Transport in Mascylla
Transportation in Mascylla relies on one of the densest transportation and infrastructure networks of the world with 129 km or roadway and 5.8 km of rail lines per 100 km2, and is needed by Mascylla, a densely populated, economically developed country in northern Telmeria. Rail, road, air and water are all suffisticated and widely developed means of transportation in Mascylla.
All activities and affairs of transportation is jointly overseen by the of the Ministry of Infrastructure and Ministry of Transport of the Realm of the Mascyllary government, though a large portion has been privatised and shared with various companies.
One of the world's first large-scale highway systems, the Autobahn is a nation-wide system of highways and roads. The country's most important waterways are the rivers Blaugold, Röhrn, Lehr, Lanne and Warne, as well as a canal system connecting the three rivers and Lake Sigismund respectively; the largest mairitime port is that of Mögdeburg at the mouth of the Mögd river. Königsreh–Albert Polschnitz Airport is the largest airport in Mascylla and a large international hub of air travel and transport in Temaria. Air travel in general is rarely used for inland flights, mainly due to its suffisticated road and rail network, but nevertheless competes with Mascylla's numerous privately owned railway operators. High- and medium-speed trains such as the ILE (InterLandExpress) connect urban areas, with passengers and cargo able to move at 370 km/h between cities. Most Mascyllary cities have a connection to rapid transit capabilities, most notably the Königsreh U-Bahn, and public transport as well as most of the infrastructure is provided by state.
The network of the railways is one of the most suffisticated and oldest of its kind in the world. The backbone is made up of five major lines or corridors radiating away from Königsreh, the Nordlandpfad, Südlandpfad, Zentralpfad, Sigismundpfad and Warnenpfad. These are served by and supported with numerous regional and local lines as well as dense networks in urban agglomerations. The HGB network, largely operated with the ILE train family and responsible for high speed train travel in the country, is operated separatly from its slower counterpart and specifically constructed to apply to internationalized standards to allow for international network cooperations such as the HGZ Telmeria, whom is a major factor of national railway travel. Generally the high-speed network is extensive and provides renowned service.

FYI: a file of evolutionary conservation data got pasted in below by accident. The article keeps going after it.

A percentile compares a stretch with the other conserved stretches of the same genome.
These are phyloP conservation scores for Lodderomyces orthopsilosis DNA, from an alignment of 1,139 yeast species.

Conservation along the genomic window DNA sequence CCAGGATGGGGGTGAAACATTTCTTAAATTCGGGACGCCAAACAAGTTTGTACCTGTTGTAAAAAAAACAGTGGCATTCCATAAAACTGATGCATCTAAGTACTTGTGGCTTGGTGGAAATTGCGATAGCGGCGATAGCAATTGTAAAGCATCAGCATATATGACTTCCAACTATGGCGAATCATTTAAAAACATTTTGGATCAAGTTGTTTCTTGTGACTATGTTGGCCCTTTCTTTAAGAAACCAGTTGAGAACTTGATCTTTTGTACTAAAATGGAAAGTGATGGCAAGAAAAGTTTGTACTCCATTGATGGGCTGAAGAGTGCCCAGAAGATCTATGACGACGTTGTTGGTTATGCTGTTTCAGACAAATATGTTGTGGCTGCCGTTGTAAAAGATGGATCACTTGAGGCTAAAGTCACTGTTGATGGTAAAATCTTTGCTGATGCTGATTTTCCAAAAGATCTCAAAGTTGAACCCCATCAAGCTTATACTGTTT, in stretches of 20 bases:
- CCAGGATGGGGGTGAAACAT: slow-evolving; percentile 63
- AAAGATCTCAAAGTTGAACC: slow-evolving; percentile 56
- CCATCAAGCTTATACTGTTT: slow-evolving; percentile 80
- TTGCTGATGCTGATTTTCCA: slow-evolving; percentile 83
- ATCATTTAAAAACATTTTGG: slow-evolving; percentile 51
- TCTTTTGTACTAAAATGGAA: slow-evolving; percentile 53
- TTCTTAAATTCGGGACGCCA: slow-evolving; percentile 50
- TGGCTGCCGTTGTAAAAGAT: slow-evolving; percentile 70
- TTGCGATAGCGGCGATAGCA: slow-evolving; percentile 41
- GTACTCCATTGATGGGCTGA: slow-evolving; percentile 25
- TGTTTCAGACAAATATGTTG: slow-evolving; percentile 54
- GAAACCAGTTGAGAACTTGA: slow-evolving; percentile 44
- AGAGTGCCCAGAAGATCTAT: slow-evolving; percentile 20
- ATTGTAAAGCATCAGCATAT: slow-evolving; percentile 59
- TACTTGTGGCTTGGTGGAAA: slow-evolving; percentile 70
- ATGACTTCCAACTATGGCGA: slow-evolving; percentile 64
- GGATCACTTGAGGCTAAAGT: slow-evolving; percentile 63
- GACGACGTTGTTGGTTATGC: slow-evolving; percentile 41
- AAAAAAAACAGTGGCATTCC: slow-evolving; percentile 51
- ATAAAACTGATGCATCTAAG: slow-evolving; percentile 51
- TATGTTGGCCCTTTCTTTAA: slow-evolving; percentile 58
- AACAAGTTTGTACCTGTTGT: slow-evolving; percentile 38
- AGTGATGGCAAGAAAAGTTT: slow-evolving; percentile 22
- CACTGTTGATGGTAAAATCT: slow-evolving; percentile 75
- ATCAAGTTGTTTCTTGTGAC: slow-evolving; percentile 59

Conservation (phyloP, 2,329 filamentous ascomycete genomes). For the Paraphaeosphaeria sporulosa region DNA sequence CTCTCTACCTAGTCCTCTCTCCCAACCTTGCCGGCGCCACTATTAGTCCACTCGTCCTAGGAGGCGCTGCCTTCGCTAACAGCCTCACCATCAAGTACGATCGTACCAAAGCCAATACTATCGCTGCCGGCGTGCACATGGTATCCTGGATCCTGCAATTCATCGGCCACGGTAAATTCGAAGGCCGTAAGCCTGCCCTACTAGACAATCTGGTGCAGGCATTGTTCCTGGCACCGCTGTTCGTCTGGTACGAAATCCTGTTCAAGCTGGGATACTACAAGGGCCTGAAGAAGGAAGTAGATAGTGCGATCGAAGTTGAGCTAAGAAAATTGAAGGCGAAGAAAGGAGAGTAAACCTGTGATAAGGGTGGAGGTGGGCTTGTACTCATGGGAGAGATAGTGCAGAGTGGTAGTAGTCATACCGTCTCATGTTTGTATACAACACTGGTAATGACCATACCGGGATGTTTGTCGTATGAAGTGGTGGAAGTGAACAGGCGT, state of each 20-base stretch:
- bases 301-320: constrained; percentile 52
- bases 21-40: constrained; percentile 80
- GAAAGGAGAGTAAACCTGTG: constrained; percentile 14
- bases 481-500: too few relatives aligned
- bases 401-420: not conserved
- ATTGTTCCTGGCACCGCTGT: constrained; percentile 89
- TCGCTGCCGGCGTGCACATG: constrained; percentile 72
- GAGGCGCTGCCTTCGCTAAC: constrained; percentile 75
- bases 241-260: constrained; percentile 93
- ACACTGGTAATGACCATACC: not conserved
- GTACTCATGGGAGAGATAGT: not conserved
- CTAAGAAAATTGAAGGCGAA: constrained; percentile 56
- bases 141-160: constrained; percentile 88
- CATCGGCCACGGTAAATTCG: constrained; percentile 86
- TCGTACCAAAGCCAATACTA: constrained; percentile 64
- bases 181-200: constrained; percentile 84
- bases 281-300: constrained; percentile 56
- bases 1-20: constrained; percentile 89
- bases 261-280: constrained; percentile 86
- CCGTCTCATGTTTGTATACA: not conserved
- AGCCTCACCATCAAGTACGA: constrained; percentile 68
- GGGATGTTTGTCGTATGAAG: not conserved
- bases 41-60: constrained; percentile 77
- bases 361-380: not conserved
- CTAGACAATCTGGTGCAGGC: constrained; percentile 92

The first railroad line with passenger carriage, the Hubertsburg-Merzenich-Landeisenbahn, assumed operation in 1846, and in 1855, the first line was opened connecting two major cities (Augusthal und Weidenau-Bahn). In its wake, hundreds of railroad companies were founded that slowly merged into six conglomerates by the begin of the 20th century, though they would be quickly nationalised and centralized by authorities in 1898. In 1950, these companies, having been temporarly unified as Reichsbahn (RB), were separated again and its rolling stock, passenger carrying and freight subsidies divided among its successors, while the maintenance and providing of the infrastructure remained government-controlled to avoid the rise of a network monopoly. Thus, the six original companies were retained and the network expanded by a third between 1951 and 1975.
In Mascylla, the railroad infrastructure, including all tracks, stations, maintenance workshops and signalling, is in the possession of the nationalised and non-profit orientated Nationalnetzwerk. Passenger travel is made available by private companies and firms, who comply with regulations posed by the Ministry of Transport of the Realm in order to accomplish running by franchising principle. Freight and cargo travel is divided among state-owned and private transportation companies, though they do not receive the same restrictions and laws to respect as its counterparts in public transport. Often companies rent or lend rolling stock items from public providers, as they often lack the financial abilities to maintain a fleet on their own.
The network in Mascylla encompasses 34,726 kilometres of tracks which use the standard gauge of 1,435 mm. 10,242 kilometres of which are electrified and 28,591 kilometres are double or multi-track. The maximum velocity of ILE trains on InterCity routes is 240 km/h (149 mph), while on certain segments of the HGZ Telmeria in Mascylla a velocity of up to 370 km/h (230 mph) is permitted.